One late afternoon Priya, who usually helped in the kitchen, appeared silently next to my sewing table and told me to go home, have a shower and be ready in the library in fifteen minutes, and to bring a tape measure with me. Wow! This was a new one. A little nervous, I did as instructed and finally Nirvano appeared in the door of the library and beckoned me to come with her. I followed her to the doors leading to Osho’s and her rooms. Osho and Nirvano each had a room, balcony and bathroom connected by a passage, the door of which was guarded twenty four hours around the clock by a ‘samurai’ (sannyasins whose training in martial arts was part of their path).
I started to tremble as she lead the way to Osho’s room, opened the door and gestured to me to enter, again one of those devilish grins flitting lightly across her face.
The shock was enormous. I was almost knocked flat by the wave of energy hitting me — I know my knees buckled. I had already had many experiences of the energy field surrounding an enlightened master, but never as concentrated as this. With nowhere to be dissipated, the energy just builds up inside the room and to someone not used to such a force, the impact is huge.
I knew enough of Osho’s routine to know this was his bath-time before his mealtime and the evening darshan, and I could hear him splashing about in the bath. Astha was doing a quick clean and Nirvano, while talking to me, was idly picking up and folding the newspaper which was scattered all over the floor. Some pens and some paper were on a little table next to his chair and all of a sudden I was flooded with an existential experience of enormous ordinariness. In his discourses Osho had often said he was just an ordinary man, but there was no way I could conceive of this. To me he was the most extraordinary being on the planet, how could he be ordinary? Yet here I was experiencing just such a state. I felt almost faint with the impact.
Nirvano sat waiting patiently, understanding, I knew, exactly what I was going through. She must have been through experiences like this many times. She gestured to me to sit down with her on the marble floor and, when I again managed to pull myself together, she pointed to the window behind me and asked me to take a look. I turned and saw a beautiful big picture window strung with some shabby beige curtains, hems uneven, seams frayed. Because Osho was allergic to such a huge amount of material the curtains were hung between two layers of glass, the inner layer in the form of sliding windows so someone could reach in and close and open the curtains. It wasn’t that easy to replace them.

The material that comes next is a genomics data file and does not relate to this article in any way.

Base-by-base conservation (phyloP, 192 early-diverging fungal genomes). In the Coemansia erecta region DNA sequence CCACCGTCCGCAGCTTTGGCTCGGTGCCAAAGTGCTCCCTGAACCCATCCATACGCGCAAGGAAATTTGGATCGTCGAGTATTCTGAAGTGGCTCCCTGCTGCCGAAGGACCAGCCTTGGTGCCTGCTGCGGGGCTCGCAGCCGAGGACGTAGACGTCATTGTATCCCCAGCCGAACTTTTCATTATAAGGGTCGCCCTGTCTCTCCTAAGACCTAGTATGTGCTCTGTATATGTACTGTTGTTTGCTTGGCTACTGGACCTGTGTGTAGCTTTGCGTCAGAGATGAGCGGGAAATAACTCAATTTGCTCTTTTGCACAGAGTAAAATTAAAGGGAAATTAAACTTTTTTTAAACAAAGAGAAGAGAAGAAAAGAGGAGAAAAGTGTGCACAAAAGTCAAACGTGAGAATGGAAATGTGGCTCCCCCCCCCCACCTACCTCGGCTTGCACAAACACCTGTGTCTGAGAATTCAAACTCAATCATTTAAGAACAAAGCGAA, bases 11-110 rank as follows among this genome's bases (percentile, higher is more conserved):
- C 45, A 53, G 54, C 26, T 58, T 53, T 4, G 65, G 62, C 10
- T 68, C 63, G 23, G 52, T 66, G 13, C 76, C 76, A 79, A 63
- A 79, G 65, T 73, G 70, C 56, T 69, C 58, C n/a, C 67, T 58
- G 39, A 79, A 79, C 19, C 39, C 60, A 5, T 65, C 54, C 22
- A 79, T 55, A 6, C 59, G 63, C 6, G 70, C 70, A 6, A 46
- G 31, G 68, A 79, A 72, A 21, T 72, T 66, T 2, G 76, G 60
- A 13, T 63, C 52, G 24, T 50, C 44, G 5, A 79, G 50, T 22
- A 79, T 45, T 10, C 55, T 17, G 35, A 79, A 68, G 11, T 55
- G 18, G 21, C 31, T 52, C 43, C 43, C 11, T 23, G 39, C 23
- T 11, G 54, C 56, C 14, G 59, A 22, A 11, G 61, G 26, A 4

‘Would you be able to make some new curtains?’ she asked. The familiar itch possessed my fingers. This had to change! I of course said yes, although I had never had to curtain a window with such a large expanse before. She was happy at my reply and asked me to take some measurements and do it as soon as possible. Robe-making was to be suspended until the project was finished.
When I left the room I was so ‘out of it’ that I knew I would not be able to work anymore so I went back to my room and just lay on my bed. Waves of energy flooded over and through me and all the time I was experiencing this sense of ‘ordinariness’. I think this was one of the most transforming experiences of my life as a sannyasin and somehow I then understood what he meant by ‘ordinariness’ and how a person is never ordinary until the ego goes, because the ego strives perpetually to be extraordinary. It was thus easier to recognise the many times my ego reared its indefatigable head when I felt proud of something I had done or offended at criticisms. Each infinitesimal growth of awareness meant a consequent infinitesimal disappearance of the ego: one further tiny step along the way.